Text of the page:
Deniz Baran - Turkey
Mr. Navaid Aziz, can you talk about the activities that you are currently involved in generally?
I am in the UK for Ramadan right now, preparing some Tv programs for the British Muslim TV channel. We make different programs every night and raise money for charity work. We are running a campaign called "Feed Our World" to send food packages in different parts of the world for the people in need. Within this campaign, we are trying to deliver food packages and every package costs 1 pound. Until now we have collected a great number of money, Elhamdulillah.
Generally, I am an imam in Canada, living in the city named as Calgary. I have my own center named as Islamic Information Society of Calgary. We are focusing on social issues such as people being able to make happy marriages and reducing divorces. We also do volunteer activities such as planting trees and building houses. Of course, this center also offers Islamic education. Our İslamic education works in this center are usually two days a week
On the other hand, I work as a director at the Al Maghrib Institute. Of course, besides my administrative duties, I also give lectures on fiqh, hadith and akaid. Al Maghrib İnstitute, offers an alternative education option for Western Muslims who are not fully trained in Islam because they work full-time. We usually do our lessons on weekends. Thus, those who want to study Islam but do not have the opportunity for working life, can participate in our courses.
At the beginning of college years, you had to go from Canada to Medina and study there and it was not an easy decision. What was the basic motivation for taking this hard decision?
Of course, My main motivation to go to Medina was to study religion and to study Islam. However, I can say that September 11th also flourished this desire.
Before September 11, I only wanted to be a good Muslim. In addition to the previous thought, I wanted to be able to express our religion well and to get the necessary education for the people around me.
You do not just stay in your own country. You travel and visit many places for talking and to give lessons. Have you ever been to Turkey?
I came to Turkey twice, but only during transit flights. I didn't had the opportunity to visit your country. I hope that I will come one day.
One of the focal points in your activities seems to be "struggle with extremism". Can you say something about this?
First of all, Islam can not be a matter of extremism according to its definition. What they are saying is that they interpret the content of religion extensively according to their own. They are also those who are already extremist and later Muslim, or who have a parallel to Islam.
In my activities I focus more on violence and criminality. Actually, I oppose those who use it as a means of religious force application to give a political-religious message.
So what are we doing in the context of this struggle? For example, we have one tracking group. We are interacting regularly with the individuals involved in this group, and of course the young people, to remove them from extremist tendencies.
Together with the group, we are trying to build a tolerance idea that reveals all aspects of Islam. We are discussing everything without excluding anything from our interest. We focus on things that will make a positive difference in the society and build trust within the group. In addition to this work, we are conducting workshops on topics such as Islam and Islamophobia.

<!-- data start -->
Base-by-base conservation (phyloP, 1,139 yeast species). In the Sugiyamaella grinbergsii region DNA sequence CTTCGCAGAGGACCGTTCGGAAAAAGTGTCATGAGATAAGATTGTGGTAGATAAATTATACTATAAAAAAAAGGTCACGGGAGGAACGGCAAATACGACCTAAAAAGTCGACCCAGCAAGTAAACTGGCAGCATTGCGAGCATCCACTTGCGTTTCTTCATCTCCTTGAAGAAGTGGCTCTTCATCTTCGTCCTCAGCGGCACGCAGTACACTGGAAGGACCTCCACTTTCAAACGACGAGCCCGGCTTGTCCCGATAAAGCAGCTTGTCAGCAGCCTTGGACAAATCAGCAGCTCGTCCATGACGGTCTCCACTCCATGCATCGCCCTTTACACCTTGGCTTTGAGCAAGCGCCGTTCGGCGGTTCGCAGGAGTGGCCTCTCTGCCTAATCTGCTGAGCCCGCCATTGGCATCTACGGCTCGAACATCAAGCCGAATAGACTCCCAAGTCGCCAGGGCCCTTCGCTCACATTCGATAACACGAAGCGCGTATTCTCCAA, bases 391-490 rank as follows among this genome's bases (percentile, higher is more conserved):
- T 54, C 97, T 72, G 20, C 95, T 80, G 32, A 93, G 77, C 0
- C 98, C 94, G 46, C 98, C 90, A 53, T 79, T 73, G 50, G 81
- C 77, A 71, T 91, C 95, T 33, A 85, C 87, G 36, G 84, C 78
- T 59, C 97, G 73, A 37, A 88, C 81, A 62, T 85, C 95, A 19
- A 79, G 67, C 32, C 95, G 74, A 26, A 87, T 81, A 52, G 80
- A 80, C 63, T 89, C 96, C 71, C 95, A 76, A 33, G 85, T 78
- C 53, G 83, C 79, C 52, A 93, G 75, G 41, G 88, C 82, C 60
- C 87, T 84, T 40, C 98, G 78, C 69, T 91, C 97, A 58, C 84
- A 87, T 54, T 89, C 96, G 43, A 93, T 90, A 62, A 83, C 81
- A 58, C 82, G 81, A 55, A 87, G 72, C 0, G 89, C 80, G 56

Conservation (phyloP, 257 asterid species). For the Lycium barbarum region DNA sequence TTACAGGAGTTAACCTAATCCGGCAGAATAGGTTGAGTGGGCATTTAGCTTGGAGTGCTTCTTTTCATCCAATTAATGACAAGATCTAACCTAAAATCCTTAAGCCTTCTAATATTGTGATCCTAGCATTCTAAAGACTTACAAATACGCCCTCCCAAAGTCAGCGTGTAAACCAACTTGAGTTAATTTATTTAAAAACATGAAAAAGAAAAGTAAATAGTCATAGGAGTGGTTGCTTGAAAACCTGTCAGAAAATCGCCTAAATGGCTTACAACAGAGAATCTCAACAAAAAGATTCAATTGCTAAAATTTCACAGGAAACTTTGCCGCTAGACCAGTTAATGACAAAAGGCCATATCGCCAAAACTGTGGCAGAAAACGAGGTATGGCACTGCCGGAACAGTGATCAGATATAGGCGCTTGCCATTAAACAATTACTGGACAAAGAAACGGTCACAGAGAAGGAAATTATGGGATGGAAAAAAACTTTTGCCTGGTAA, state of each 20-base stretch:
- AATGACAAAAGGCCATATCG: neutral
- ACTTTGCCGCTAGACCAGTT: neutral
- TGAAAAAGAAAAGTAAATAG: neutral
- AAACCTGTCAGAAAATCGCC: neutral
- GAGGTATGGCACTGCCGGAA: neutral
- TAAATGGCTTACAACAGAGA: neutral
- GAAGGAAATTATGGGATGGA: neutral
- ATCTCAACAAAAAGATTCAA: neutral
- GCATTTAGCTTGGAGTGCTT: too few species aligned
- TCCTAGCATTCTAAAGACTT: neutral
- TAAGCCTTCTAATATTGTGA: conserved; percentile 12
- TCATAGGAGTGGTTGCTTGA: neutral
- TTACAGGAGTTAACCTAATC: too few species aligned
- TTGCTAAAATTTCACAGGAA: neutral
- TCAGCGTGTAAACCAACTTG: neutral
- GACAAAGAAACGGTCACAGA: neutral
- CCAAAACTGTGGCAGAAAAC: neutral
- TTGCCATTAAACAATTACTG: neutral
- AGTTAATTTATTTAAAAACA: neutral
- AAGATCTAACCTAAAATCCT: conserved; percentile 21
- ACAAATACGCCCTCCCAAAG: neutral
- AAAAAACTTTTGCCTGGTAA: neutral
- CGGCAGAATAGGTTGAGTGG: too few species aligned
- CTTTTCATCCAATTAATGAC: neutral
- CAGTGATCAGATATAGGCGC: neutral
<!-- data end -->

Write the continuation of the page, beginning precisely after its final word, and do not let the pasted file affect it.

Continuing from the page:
Would the election of Donald Trump as President of the United States be a relief to the Islamophobic wave?
Trump's election means that the advocates of White Christian supremacy and the rise of Islamophobia are undoubtedly. As can be seen from Trump's attempt to ban Muslims, the first signals from the new administration are in this direction.
In addition, since Trump was elected, the murders of Muslims have also taken place in some of the defenders of the White Christians. In short, yes, this is a problem.
Well, Canada, the neighbor of the United States and your residence, seems to have a very different attitude. What do you think about this?
I totally agree with what you said. The Canadian, Elhamdulillah, immigrants and Muslim communities were much more supportive, and the Canadian Prime Minister himself is protecting and promoting the imagination as a multicultural country. This approach, of course, makes Muslims a part of social touch.
Elhamdullah, this is a blessing. The US and Canada are now going in two different directions.
You are an imam who uses social media as well. What are your recommendations in this regard?
People are nowadays giving their messages in social media. The period of communicating with people only in the mosques has come to an end. With social media, it became possible to communicate your messages everywhere without much effort.
It is important that we can use these facilities efficiently.
The continuing part of the interview with Dr. Ismail Kara
Ismail Kara is arguably the foremost academic expert on Turkish Islamism. Although he is a prolific writer and a public intellectual, his work is little known among non-Turkish speaking audiences.The following interview with Kara aims to close this gap. Micah Hughes, a doctoral candidate at University of North Carolina, Chapel Hill translated the original text of the interview from Turkish into English under supervision of Cemil Aydin (UNC Chapel Hill). Interview questions were prepared by Cemil Aydin, Huseyin Yilmaz (GMU), Ahmet Selim Tekelioglu (GMU), Peter Mandaville (GMU) and Ahmet Koroglu (Istanbul University). Ahmet Koroglu provided visual material from Istanbul as well as spearheading the project. Kara's detailed bio information and a list of his publications are presented at the end of the interview text.
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